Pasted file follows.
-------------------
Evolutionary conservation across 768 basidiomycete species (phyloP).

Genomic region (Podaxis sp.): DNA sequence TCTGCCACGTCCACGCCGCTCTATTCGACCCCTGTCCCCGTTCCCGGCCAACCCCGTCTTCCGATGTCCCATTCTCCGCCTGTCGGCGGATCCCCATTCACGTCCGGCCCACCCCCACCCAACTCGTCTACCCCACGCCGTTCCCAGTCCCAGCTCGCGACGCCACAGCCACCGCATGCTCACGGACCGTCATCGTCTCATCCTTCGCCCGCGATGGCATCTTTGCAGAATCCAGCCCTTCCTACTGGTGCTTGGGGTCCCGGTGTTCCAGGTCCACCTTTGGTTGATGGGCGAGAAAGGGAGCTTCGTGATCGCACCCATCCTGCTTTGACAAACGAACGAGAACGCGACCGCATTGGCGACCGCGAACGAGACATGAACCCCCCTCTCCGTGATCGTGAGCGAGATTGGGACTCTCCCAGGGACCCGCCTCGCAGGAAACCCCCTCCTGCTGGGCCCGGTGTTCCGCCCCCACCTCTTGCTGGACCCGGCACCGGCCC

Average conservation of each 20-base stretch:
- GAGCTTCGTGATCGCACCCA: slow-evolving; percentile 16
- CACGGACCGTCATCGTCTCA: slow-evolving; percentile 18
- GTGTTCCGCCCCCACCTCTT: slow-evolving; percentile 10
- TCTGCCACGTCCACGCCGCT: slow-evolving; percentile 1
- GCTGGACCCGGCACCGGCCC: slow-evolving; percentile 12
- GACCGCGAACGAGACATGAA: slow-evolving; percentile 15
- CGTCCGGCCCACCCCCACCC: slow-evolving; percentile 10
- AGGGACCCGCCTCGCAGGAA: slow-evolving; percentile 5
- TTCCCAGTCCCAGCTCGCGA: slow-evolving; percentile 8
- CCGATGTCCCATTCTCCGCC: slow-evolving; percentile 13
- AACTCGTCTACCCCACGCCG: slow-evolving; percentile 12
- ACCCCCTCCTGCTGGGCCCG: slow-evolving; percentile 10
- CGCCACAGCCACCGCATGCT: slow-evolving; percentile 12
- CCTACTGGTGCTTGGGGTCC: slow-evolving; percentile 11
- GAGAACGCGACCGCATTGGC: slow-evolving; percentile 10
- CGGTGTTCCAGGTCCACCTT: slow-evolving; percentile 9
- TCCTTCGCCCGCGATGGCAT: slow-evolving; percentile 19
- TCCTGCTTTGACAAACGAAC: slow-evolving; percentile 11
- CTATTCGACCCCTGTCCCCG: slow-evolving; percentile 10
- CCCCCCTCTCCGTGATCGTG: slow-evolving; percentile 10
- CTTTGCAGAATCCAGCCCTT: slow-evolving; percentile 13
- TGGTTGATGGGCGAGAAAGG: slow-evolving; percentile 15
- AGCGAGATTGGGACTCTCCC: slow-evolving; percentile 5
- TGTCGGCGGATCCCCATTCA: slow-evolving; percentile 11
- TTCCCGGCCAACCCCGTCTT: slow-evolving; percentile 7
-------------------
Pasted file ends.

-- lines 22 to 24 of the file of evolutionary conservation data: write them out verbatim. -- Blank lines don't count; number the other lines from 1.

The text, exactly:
- CTATTCGACCCCTGTCCCCG: slow-evolving; percentile 10
- CCCCCCTCTCCGTGATCGTG: slow-evolving; percentile 10
- CTTTGCAGAATCCAGCCCTT: slow-evolving; percentile 13